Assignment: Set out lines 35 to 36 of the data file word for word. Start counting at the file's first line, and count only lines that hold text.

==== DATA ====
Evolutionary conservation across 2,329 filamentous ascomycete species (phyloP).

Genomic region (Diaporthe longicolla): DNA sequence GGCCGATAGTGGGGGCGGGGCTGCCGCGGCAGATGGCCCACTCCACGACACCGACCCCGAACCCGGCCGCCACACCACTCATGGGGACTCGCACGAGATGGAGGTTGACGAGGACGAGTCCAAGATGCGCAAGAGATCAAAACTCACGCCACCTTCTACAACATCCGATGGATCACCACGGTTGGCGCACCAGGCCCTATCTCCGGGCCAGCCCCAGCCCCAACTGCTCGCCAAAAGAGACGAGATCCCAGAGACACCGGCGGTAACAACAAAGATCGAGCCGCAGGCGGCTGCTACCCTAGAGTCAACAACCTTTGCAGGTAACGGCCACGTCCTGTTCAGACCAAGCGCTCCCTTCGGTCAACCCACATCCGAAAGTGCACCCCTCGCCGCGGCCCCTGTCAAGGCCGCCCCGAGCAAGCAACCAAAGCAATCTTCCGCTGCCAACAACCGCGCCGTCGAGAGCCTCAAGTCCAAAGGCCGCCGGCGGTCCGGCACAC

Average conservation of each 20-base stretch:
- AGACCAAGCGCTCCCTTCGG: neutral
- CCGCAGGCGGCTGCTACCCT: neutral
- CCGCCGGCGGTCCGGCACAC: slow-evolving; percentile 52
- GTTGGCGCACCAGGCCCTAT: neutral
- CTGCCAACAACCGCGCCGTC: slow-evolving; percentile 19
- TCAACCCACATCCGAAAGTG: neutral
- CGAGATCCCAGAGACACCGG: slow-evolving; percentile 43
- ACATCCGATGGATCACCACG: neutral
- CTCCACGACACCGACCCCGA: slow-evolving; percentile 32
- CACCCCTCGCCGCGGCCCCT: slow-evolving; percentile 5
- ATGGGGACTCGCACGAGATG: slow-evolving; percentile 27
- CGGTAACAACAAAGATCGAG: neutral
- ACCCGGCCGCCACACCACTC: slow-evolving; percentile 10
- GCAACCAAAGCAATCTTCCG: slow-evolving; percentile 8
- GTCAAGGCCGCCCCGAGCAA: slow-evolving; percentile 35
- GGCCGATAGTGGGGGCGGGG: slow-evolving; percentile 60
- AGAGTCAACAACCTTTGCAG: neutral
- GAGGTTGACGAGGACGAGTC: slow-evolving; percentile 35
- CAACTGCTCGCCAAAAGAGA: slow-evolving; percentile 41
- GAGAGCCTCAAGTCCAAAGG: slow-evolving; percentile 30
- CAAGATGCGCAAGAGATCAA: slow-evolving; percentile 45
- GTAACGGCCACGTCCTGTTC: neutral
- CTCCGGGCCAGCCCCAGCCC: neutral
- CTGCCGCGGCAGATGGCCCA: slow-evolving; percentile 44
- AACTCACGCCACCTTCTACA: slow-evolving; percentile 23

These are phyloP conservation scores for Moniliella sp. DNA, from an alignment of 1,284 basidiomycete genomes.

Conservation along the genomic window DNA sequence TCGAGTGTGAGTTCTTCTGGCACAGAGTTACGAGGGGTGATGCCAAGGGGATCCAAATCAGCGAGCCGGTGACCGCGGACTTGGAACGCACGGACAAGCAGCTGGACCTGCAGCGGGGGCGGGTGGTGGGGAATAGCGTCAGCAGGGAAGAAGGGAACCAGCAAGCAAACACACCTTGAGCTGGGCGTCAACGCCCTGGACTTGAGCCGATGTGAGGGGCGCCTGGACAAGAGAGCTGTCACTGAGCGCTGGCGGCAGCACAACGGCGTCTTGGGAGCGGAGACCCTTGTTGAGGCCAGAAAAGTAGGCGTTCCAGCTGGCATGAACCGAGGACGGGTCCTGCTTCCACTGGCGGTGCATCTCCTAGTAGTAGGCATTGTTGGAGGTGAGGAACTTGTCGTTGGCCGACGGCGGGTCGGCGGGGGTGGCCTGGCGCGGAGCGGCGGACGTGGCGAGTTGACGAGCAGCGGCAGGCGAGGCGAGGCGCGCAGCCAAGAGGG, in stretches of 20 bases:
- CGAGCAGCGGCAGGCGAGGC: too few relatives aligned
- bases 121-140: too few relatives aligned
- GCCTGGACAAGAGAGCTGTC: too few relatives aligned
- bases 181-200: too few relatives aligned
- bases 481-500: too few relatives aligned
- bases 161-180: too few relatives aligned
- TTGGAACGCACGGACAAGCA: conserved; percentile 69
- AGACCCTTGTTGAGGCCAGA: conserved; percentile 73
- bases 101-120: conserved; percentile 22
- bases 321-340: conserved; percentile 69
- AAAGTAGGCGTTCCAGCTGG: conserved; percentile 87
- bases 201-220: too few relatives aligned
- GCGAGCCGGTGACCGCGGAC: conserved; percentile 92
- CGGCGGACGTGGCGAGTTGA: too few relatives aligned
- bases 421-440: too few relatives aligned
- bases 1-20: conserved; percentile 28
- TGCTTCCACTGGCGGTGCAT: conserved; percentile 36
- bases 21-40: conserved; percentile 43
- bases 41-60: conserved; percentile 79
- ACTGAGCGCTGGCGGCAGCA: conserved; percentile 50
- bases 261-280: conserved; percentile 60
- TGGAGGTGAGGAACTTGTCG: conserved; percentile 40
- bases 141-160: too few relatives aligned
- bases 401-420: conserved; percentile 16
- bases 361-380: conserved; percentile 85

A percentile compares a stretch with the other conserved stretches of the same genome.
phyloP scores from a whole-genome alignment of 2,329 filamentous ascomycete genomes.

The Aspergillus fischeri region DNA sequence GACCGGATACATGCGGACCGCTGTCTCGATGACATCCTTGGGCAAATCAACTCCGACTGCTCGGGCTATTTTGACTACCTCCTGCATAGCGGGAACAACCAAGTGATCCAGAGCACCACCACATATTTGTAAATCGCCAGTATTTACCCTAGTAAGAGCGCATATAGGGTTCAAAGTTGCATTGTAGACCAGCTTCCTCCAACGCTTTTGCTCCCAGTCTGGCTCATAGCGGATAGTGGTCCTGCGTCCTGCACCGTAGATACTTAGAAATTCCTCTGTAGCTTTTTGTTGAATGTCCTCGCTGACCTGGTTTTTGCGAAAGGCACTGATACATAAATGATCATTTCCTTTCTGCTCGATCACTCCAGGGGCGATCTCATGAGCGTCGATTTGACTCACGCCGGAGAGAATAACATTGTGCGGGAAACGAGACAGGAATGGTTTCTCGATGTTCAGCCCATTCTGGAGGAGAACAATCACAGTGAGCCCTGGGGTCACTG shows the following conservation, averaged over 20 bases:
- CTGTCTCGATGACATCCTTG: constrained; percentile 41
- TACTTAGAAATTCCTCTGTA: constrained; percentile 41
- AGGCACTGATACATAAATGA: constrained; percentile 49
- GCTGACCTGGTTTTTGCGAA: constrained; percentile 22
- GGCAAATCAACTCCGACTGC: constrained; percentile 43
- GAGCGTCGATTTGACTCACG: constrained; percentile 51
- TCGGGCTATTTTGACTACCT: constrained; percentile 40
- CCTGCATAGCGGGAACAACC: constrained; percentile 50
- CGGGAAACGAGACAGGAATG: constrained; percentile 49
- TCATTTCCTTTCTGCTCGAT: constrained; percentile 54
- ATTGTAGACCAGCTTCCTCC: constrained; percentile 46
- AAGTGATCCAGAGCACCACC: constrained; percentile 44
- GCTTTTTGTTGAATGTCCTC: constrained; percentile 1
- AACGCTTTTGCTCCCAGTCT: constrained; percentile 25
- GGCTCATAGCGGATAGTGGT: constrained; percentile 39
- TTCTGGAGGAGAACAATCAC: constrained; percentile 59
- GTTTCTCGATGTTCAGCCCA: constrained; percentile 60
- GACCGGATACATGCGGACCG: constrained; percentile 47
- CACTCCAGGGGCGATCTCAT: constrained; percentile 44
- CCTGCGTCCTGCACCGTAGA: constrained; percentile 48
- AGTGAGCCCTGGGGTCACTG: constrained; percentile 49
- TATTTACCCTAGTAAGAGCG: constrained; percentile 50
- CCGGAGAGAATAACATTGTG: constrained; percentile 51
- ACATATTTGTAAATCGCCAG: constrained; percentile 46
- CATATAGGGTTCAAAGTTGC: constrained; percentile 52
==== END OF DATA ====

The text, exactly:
- bases 481-500: too few relatives aligned
- bases 161-180: too few relatives aligned